How might sociologists explain the existence of racism - Assignment Example

According to Miles (1993), racism is a relatively new to the world. There is no definition for racism in the Oxford English Dictionary in 1910. The word was adopted in England in about the 1930’s and was used to describe the beliefs of Hitler and the Nazi party. Rex (1986), Defines racism as, ‘deterministic belief systems about the differences between the various ethnic groups, segments or strata’. Discrimination and racism are a form of prejudice which is usually a result of stereotyping.

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Prejudice is a result of stereotyping because it is literally a per-judgement and involves having an attitude towards something or somebody that is not necessarily based on an accurate assessment of that object or person. ‘Allport’ (1954), describes prejudice as being “an antipathy based upon a faulty and inflexible generalisation. It may be felt or expressed. It may be directed as a whole or toward an individual because he is a member of that group. ” These prejudice attitudes also have cognitive explanations as well as social explanations.

The cognitive explanation for prejudice is based upon the way humans categorise information. Stereotypes are schemas that summarise data. Like schemas stereotypes influence memory. For example if you are told that someone is a librarian it may influence your recall of that person in the future. By grouping people we form impressions quickly and use past experience to provide explanations about individuals that we do not know. Stereotypes do help to assist our memory but they also cause us to over estimate differences between groups.

When discussing prejudice it is important to identify the concept of ‘in-groups’ and ‘out-groups. ‘ An in-group is the group which people feel that they identify with and an out-group is the people who aren’t in the in-group. Members of their own ‘in-group’ often believe that there is a greater similarity between members of the out-groups that there is of their group. This is known as the ‘out-group homogeneity effect’ and members of the in-group often believe that members of the out-group “all seem alike. The greater the perceived homogeneity, the more likely we are to overestimate the number of members who fit the stereotype. This creates in-group bias, which is the tendency to give greater rewards and evaluations to in-group members and to generally treat people differently based solely on their group membership. The homogeneity effect is greater between ethic groups because a member of a particular ethnic group can identify members of their own ethnic group better than someone who is not from that particular group.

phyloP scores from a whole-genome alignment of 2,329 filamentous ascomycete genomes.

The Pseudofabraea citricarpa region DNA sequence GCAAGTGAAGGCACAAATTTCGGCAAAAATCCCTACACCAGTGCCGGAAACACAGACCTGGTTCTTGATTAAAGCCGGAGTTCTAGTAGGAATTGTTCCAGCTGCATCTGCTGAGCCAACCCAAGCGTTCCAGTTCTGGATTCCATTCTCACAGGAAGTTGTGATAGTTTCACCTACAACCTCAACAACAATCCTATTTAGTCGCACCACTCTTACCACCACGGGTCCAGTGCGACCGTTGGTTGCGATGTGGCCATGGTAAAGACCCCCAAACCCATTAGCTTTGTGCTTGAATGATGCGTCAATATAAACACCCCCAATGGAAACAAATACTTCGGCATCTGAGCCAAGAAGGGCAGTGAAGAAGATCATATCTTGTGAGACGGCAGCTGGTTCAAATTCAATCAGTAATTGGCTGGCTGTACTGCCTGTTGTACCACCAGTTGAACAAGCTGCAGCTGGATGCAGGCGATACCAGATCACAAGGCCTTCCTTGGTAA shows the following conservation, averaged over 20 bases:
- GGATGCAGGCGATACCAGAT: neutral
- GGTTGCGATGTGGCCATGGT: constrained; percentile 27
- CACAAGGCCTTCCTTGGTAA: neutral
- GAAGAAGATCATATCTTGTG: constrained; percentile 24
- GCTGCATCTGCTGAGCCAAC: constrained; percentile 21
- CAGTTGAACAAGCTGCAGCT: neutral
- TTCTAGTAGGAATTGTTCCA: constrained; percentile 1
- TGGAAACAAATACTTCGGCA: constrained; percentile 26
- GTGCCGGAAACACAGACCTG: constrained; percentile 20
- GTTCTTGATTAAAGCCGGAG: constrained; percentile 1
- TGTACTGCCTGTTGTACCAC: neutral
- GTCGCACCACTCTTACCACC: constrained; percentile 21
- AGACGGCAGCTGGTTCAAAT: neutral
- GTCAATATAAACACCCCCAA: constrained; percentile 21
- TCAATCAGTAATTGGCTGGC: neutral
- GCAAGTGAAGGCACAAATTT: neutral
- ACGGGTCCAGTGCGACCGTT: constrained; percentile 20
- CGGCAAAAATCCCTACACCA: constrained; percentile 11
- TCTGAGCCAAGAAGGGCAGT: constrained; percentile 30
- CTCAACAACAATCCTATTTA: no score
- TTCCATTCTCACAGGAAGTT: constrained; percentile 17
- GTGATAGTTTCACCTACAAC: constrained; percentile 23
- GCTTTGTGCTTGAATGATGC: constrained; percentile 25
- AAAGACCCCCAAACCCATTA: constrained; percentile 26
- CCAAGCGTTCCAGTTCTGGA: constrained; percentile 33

This is because they find it easier to identify differences between people belonging to the same race because they are more familiar with certain features whereas someone who is of a different race may find it very hard to distinguish differences and have a tendency to believe that members of a particular race ‘all look very similar. ‘ This effect causes people to be quick to generalise one individual to the whole group. This usually occurs because we fail to notice differences between out-groups because of the lack of contact between the two groups.

Contact with out-groups is usually limited by two sampling biases. The groups usually only interact with each other in certain situations and often these situations are often at times of conflict. Also if people do communicate with the out-group then they only interact with certain member, which does not enable them to form a fair representation of the group. Tajfel, (1971), believed that in-group discrimination could be a product of our tribal past and this gives us the tendency to favour our ‘own’ groups and discriminate against others.

This tendency towards inter-group discrimination would have presumably have given the in-group some advantage in survival terms. Another part of in-group bias is the concept of ethnocentrism which is the belief that your own group is better than other groups. Depending on how strong the in-group bias is it can strongly influence memory and attributions. The Social Dominance theory suggests that groups in society are organised hierarchically and that the dominant group in society tends to receive a disproportionate amount of society’s assets and the subordinate groups receive most of society’s liabilities.

This conflict is created when one groups feels that they are being treated unfairly. This can be either the repressed group or the dominant group. The dominant group may feel that all the problems are caused by the out-group and also believe that the other group is an ‘extra weight on their shoulders,’ whereas the out-group may feel that they are not benefiting from the assets. The conflict that occurs in this situation can cause the groups to separate more and reinforce stereotypes. This can cause frustration which leads to aggression. There are many examples of violence which has been caused by racism e. . Bradford race riots (2002). The ‘Scapegoat Theory of Prejudice’ occurs when people can’t aggress against the source of their frustration and so they aggress towards weaker or stigmatized groups. According to Dollard et al. (1939), this type of prejudice occurs because, frustration always gives rise to aggression and aggression is always caused by frustration. Taking a ‘Freudian’ view, Dollard et al. claimed that we need to vent our frustration but when we are unable to do this directly; we do it indirectly by displacing it on to a substitute target.